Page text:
FIG. 13 illustrates a compensator designed to correct the field shown in FIG. 12 as it would appear viewed alone between crossed polars. It displays a set of interference fringes identical in appearance to those of FIG. 12, but the fringe order numbers are of opposite sign. If placed in the image plane, as in FIG. 12, oriented as shown, the net retardation would everywhere be zero and the whole field would appear dark. Slight lateral displacement of the compensator to the left or right, without rotation, would cause the retardation over the whole field to become non-zero and progressively negative or positive, respectively, in a uniform manner.
The field compensator is made in a similar manner as a beam splitter, that is, it incorporates a non-uniformly stretched sheet of plastic material, and conforms to one of the structures shown in FIGS. 8, 9 or 10.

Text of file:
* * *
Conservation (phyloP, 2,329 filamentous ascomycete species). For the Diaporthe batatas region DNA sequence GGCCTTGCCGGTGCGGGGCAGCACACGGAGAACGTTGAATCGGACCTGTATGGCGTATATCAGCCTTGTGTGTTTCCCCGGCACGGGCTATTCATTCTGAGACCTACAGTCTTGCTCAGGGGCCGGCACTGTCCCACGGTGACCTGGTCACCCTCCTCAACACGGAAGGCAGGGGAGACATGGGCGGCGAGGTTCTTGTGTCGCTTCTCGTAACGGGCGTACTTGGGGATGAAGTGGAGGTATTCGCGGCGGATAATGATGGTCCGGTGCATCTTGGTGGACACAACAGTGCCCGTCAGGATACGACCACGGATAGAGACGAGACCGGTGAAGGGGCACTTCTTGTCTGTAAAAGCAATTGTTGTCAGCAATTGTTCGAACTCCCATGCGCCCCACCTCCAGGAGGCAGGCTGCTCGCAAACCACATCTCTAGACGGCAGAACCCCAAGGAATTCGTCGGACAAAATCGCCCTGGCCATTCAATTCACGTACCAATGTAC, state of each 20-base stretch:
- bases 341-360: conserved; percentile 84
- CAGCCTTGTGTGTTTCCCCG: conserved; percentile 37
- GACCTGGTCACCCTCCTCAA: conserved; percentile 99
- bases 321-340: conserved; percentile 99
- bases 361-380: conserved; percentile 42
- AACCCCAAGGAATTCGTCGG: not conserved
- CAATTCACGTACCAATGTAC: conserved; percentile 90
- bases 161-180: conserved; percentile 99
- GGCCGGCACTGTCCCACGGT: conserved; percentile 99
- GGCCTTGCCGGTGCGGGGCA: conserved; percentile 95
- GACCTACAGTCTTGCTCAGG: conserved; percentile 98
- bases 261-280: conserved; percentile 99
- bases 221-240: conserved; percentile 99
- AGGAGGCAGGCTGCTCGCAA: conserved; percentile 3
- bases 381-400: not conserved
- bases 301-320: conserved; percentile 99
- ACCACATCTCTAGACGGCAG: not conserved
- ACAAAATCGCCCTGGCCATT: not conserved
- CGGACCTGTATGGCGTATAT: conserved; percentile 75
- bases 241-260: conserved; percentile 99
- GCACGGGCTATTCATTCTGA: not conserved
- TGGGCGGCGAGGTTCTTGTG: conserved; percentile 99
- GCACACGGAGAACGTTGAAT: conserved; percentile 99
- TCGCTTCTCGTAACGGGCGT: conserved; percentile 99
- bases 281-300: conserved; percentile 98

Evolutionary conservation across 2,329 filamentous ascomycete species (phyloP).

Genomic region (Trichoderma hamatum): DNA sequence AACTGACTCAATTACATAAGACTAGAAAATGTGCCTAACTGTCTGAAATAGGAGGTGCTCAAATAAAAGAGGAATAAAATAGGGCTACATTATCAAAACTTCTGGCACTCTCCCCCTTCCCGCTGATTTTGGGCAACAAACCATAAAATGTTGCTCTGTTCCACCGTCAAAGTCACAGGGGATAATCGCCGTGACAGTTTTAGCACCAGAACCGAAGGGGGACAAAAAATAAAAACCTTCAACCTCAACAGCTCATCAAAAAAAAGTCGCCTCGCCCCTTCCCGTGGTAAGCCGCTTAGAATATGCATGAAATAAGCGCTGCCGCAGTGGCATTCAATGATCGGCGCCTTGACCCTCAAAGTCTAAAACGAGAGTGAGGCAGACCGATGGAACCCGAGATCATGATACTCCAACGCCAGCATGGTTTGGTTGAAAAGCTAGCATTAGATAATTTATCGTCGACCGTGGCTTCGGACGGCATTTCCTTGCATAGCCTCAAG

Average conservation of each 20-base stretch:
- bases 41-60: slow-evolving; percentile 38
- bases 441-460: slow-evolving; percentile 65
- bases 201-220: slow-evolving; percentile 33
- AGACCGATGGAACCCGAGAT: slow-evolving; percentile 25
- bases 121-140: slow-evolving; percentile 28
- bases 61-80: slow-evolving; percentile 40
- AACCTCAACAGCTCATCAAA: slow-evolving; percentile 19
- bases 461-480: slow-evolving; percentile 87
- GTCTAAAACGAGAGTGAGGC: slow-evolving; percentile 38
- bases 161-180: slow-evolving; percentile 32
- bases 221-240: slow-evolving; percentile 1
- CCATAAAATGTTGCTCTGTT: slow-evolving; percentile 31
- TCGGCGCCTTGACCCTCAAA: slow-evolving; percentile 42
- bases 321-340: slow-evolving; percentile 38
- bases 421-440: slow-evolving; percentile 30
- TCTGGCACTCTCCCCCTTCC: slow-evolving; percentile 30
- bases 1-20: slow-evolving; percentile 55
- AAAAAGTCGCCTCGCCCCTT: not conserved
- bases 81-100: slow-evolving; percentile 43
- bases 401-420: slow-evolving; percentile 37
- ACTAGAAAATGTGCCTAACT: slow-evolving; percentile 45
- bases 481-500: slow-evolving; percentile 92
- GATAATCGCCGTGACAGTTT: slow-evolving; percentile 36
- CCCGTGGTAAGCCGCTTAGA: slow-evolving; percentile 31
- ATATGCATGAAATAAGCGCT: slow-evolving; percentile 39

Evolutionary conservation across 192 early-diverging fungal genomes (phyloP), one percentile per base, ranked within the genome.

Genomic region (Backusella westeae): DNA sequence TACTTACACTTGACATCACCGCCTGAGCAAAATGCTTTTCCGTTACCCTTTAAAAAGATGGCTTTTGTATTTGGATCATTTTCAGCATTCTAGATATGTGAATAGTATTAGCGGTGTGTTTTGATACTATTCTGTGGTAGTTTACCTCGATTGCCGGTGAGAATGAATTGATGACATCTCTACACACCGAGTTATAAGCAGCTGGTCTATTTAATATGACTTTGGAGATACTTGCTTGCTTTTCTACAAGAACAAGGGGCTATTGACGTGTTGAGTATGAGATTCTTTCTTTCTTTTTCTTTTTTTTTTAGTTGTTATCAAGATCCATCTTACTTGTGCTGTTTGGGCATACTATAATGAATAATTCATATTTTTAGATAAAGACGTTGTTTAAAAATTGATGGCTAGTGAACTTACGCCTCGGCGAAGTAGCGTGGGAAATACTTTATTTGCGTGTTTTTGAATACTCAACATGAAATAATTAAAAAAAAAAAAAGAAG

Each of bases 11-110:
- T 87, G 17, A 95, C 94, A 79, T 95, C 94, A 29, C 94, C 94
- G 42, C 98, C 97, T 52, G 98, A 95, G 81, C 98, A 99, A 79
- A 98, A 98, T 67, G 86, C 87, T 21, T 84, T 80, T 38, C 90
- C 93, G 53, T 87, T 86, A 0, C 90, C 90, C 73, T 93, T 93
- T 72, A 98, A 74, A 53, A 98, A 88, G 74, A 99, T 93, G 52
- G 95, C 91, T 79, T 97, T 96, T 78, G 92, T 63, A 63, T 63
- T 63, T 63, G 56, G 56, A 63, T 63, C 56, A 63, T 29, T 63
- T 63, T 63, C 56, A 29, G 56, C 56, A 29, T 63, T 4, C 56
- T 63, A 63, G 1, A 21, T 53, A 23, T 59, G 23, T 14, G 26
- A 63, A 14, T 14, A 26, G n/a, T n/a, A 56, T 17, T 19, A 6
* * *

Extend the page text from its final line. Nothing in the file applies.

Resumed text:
The addition of a field compensator produces the same effect as if the splitting plane of the second beam splitter had been shifted down to coincidence with the image of the first beam splitter (plane 45 of FIG. 7), just as in the case of the Nomarski prism. Although a single plastic beam splitter cannot be made to simulate a Nomarski prism, it can be shown that the second beam splitter and the field compensator act together in combination in just that way.
It will be appreciated that although a transmitted light DIC microscope may incorporate two beam splitters, each in a theoretically non-ideal location, the resultant phase gradients in the image plane may be corrected by a single field compensator.